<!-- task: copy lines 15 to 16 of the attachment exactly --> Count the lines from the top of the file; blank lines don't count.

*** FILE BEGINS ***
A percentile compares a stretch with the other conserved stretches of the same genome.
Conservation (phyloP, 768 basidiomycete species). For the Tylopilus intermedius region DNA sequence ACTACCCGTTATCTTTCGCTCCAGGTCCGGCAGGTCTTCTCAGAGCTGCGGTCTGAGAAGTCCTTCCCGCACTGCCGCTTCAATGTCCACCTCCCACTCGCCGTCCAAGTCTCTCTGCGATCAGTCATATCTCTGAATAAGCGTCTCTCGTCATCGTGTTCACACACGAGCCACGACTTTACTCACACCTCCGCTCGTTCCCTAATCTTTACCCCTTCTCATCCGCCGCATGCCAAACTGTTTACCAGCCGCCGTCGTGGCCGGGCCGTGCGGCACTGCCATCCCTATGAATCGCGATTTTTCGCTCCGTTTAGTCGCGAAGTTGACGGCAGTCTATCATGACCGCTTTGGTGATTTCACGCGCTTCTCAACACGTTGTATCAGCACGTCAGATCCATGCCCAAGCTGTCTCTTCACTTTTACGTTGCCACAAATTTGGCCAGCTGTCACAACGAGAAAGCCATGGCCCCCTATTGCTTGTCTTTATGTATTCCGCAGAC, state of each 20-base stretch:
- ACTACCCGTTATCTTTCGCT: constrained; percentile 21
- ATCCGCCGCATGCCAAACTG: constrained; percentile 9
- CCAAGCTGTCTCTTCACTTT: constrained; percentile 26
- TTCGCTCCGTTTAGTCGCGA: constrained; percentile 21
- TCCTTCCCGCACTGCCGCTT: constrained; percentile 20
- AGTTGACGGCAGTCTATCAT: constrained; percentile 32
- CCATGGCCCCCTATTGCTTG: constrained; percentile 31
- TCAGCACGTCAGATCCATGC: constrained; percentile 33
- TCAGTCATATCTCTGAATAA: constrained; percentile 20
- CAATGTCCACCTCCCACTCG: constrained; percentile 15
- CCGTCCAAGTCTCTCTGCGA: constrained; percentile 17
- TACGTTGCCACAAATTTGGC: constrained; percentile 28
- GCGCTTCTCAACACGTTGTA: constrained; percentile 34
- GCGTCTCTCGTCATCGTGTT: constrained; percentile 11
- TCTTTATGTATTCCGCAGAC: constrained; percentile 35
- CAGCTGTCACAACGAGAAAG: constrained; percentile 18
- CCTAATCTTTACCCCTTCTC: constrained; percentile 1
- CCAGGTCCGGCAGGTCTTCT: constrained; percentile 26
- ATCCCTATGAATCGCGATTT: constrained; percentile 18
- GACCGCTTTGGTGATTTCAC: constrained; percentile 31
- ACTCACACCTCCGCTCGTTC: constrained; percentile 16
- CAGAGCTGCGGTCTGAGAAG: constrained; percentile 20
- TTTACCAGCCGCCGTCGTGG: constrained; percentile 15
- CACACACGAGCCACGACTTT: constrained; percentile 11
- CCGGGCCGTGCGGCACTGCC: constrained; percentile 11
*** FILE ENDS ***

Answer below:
- GCGCTTCTCAACACGTTGTA: constrained; percentile 34
- GCGTCTCTCGTCATCGTGTT: constrained; percentile 11